For our second day in Kandy we blocked off the morning and afternoon for a visit to The Royal Botanical Garden. Our estimation for how much time we needed there was 3 hours but I think we could’ve stayed for two more hours. The garden area is huge and there is a lot to see.
Before we went in the entrance we grabbed breakfast rotis at a nearby cafe. This roti was the hottest food I ate in Sri Lanka. My mouth was on fire for about 30 minutes. But I was so hungry and it was the only food option so I ate the whole roti. Sri Lankan food will deliver you a next level of spiciness not experienced in the States. I guess unless you go to a Sri Lankan dinner spot.
After the fiery hot lava breakfast we got to the ticket office/entrance to the gardens. Grabbing free maps was easy and allowed for us to get our bearings. We started at the greenhouse, then made our way to the “cactus house.” Paul and I love nature and it’s fun to see plants unknown to us. The greenhouse was full of succulents I’d never seen before – long ones, hanging that look like green braids.
After these two garden houses we went to the Orchid House. This was a highlight for me on our visit. I think I took almost 100 pictures. I love orchids – who don’t! – and couldn’t resist snapping photos of all the different varieties. There were white, pink, lavender, purple, magenta, yellow, orange, green. Their shapes were all so different as well. When you get to look at exquisite flowers this closely you realize why Georgia O’Keefe devoted her time to painting them. They are all so complex and different.
After the orchid house we ventured to the tree section. It reminded me of Washington D.C.’s National Arboretum. This was a section where every sort of tree imaginable could be seen. Down the pathways we saw trees from Africa, Sri Lanka, and India. The African tree, Kigelia, also known as a “Sausage tree” was something I’d never seen before. There were plenty of palms trees, coconuts, and banana trees as well.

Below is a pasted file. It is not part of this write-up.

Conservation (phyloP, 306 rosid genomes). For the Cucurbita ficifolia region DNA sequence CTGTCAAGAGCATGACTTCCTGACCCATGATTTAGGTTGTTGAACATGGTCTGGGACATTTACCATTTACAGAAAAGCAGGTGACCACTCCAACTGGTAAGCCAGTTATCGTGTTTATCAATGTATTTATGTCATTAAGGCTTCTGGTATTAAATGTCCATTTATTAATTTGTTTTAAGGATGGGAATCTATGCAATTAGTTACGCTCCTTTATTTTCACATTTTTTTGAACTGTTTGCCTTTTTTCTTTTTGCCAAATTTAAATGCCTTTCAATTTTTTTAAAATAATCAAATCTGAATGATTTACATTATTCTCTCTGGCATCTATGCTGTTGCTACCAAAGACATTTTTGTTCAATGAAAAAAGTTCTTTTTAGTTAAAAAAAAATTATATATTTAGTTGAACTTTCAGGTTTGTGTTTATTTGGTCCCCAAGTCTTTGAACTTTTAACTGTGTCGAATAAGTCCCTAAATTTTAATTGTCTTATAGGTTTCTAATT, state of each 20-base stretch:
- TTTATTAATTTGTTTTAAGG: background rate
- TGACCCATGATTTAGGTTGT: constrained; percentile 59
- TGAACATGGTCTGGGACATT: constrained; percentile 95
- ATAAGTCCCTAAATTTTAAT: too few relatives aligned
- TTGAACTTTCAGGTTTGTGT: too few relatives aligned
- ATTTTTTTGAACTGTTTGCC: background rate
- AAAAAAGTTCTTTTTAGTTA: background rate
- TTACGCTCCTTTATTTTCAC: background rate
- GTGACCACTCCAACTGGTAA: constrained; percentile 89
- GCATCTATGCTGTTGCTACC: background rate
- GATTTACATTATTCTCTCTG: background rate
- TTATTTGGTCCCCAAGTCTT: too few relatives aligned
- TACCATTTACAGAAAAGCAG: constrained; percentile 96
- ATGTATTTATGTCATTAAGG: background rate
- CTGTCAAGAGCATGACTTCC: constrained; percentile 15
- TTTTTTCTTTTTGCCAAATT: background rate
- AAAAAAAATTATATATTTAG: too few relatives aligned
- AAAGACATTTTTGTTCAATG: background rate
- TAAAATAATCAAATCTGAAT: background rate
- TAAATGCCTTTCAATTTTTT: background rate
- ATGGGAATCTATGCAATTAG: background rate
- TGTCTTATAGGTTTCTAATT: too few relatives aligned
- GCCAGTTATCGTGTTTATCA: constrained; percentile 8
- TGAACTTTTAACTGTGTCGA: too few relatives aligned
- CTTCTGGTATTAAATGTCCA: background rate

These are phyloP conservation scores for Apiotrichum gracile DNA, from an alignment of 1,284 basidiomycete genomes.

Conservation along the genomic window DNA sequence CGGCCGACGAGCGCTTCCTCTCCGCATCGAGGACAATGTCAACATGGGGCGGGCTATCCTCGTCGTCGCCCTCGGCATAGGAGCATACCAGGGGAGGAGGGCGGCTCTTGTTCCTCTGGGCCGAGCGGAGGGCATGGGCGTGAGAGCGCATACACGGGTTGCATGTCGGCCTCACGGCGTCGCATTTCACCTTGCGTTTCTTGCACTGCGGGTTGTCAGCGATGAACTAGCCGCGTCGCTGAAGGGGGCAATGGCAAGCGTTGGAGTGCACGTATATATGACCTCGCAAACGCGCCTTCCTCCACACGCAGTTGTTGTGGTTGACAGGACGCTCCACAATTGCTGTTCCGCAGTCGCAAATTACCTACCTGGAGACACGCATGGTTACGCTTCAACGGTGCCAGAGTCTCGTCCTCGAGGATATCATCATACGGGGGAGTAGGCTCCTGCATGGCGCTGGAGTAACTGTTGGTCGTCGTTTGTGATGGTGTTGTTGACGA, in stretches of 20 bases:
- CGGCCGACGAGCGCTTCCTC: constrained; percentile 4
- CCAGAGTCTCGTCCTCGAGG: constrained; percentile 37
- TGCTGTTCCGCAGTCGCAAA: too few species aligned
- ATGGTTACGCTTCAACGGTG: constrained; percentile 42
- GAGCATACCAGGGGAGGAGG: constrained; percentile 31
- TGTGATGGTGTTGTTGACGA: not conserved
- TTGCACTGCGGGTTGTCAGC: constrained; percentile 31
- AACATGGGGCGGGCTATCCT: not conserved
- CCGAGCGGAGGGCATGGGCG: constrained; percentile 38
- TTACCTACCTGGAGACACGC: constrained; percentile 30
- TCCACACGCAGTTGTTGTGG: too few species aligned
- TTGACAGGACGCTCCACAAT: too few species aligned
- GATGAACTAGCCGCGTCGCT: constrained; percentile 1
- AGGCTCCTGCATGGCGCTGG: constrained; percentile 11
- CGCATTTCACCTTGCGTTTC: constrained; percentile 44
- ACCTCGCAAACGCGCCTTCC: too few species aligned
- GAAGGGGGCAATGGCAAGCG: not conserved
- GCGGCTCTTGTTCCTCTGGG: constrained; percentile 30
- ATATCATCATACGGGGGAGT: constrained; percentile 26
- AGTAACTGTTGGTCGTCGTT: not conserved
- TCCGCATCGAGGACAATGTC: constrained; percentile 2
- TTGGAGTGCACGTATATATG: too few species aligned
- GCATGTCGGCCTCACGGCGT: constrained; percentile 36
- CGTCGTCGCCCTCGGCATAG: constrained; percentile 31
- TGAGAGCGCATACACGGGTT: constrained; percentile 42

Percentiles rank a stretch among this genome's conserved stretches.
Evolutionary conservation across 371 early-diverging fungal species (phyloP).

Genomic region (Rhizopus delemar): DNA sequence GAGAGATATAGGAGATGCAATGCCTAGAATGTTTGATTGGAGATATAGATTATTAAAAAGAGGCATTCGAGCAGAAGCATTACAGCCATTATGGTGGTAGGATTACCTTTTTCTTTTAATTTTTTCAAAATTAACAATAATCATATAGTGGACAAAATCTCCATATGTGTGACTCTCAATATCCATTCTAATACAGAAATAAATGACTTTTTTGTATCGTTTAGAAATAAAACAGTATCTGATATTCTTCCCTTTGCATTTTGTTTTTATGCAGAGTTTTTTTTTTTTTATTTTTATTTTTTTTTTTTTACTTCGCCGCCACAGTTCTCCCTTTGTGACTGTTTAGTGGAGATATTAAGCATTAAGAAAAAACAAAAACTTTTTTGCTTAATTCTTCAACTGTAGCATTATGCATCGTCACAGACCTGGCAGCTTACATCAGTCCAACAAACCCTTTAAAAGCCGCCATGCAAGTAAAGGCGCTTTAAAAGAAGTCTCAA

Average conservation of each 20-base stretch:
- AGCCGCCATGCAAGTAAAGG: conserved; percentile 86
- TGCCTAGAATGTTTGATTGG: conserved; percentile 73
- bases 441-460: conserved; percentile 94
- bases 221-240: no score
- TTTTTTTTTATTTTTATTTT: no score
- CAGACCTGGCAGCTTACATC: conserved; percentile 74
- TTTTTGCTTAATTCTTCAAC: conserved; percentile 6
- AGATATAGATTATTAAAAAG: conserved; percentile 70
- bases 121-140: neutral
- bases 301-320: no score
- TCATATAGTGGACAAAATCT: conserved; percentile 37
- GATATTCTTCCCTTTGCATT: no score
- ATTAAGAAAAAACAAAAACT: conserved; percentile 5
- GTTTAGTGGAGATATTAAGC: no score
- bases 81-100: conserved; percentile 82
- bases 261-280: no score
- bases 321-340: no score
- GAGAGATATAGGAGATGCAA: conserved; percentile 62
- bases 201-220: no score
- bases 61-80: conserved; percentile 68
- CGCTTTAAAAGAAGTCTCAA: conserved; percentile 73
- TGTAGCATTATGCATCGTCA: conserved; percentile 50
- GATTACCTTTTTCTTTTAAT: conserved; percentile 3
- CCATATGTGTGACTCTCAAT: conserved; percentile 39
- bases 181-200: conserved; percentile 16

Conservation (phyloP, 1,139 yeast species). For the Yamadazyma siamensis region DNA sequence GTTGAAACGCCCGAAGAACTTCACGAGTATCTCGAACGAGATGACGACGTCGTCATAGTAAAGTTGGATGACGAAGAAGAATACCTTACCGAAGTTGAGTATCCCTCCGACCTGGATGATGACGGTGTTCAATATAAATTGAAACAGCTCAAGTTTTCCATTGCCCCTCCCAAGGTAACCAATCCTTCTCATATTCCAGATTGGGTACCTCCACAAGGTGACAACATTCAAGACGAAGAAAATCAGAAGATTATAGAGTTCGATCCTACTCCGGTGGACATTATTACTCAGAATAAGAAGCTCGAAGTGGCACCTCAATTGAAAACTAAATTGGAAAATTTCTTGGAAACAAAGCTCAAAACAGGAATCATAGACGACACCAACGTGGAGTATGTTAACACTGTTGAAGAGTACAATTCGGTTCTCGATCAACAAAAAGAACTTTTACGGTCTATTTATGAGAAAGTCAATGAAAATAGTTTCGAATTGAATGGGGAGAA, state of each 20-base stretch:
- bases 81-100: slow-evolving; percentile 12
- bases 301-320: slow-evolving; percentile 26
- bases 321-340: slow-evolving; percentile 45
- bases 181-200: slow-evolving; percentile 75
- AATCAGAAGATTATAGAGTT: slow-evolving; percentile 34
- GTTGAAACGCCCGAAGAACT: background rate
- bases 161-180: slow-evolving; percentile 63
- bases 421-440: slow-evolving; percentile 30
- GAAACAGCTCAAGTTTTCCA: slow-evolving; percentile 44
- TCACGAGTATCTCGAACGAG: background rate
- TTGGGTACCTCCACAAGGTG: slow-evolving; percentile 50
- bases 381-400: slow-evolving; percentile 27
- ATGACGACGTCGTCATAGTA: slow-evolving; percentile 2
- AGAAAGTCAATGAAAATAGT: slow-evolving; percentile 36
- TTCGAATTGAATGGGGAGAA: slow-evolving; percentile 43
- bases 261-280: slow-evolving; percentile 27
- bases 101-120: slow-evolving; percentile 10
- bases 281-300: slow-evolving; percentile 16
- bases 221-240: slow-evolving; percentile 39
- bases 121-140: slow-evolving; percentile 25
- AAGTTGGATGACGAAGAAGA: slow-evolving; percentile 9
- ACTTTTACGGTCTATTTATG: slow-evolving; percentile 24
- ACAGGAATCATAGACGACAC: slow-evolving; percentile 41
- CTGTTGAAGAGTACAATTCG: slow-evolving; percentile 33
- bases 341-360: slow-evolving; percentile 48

The garden must be a popular make out spot because hiding behind every huge, exterior root of the Banyan trees were high school couples making out away from the eyes of the older generation. Not a bad place to misbehave!
On the east side of the grounds is a suspension bridge. They only allow 6-10 people on at a time, but the line moves pretty fast. We waited 3 minutes and walked across. The monkeys also like this suspension bridge and they hung on the chords like vines.
After that, we moved to the west side of the garden. Here, we heard cicada like sounds. At first we thought they were birds, but they were actually thousands of flying bats!!! I never knew bats could be not nocturnal so it was surprising to see this many bats hanging around and flying everywhere in broad day light. A part of me was a bit apprehensive at first, but these kind of bats do not want to bite humans. As we walked under the bats we looked up to see them flying above us.
As we went down the west side, we saw packs of monkeys, a section devoted entirely to agave, banana trees, and gardens dedicated to medicinal plants or Sri Lankan flowers.
At times it felt as if we were deep in a Sri Lankan jungle! It was fun to explore this massive garden ground and I’d highly recommend setting side a few hours to roam it if you’re interested in seeing nature and wildlife from Asia.